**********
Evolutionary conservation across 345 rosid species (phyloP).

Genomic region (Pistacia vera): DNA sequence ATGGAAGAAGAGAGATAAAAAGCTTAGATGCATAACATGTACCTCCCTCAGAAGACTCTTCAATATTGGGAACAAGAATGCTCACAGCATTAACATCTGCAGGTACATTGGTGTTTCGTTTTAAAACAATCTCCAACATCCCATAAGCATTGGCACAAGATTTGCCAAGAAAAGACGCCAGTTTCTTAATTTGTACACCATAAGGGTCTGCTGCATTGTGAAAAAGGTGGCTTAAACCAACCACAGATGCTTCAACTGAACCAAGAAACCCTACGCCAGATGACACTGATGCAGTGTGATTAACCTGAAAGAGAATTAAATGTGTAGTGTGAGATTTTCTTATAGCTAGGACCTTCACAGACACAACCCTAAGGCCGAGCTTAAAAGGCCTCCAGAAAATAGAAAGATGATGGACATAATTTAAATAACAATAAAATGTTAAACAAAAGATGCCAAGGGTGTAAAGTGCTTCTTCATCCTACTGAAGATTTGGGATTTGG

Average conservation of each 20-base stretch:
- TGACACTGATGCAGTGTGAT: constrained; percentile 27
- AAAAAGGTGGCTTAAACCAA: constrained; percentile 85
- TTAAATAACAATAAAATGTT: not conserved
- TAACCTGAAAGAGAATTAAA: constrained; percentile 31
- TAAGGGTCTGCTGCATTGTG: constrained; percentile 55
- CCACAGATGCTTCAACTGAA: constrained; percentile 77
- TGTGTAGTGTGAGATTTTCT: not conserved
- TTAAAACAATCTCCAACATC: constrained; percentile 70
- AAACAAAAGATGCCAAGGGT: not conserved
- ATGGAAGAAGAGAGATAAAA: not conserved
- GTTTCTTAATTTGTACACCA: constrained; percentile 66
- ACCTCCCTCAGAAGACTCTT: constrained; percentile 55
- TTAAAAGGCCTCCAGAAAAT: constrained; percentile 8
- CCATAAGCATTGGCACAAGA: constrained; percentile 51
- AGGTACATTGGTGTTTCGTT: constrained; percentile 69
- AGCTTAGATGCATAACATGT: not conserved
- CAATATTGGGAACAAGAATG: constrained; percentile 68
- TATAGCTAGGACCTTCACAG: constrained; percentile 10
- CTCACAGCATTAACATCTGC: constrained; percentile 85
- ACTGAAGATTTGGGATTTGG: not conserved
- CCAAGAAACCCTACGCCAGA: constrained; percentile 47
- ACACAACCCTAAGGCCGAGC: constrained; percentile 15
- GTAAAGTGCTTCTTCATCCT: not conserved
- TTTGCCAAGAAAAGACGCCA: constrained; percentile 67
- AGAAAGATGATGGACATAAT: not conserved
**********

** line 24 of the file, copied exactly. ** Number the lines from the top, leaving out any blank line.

- CCAAGAAACCCTACGCCAGA: constrained; percentile 47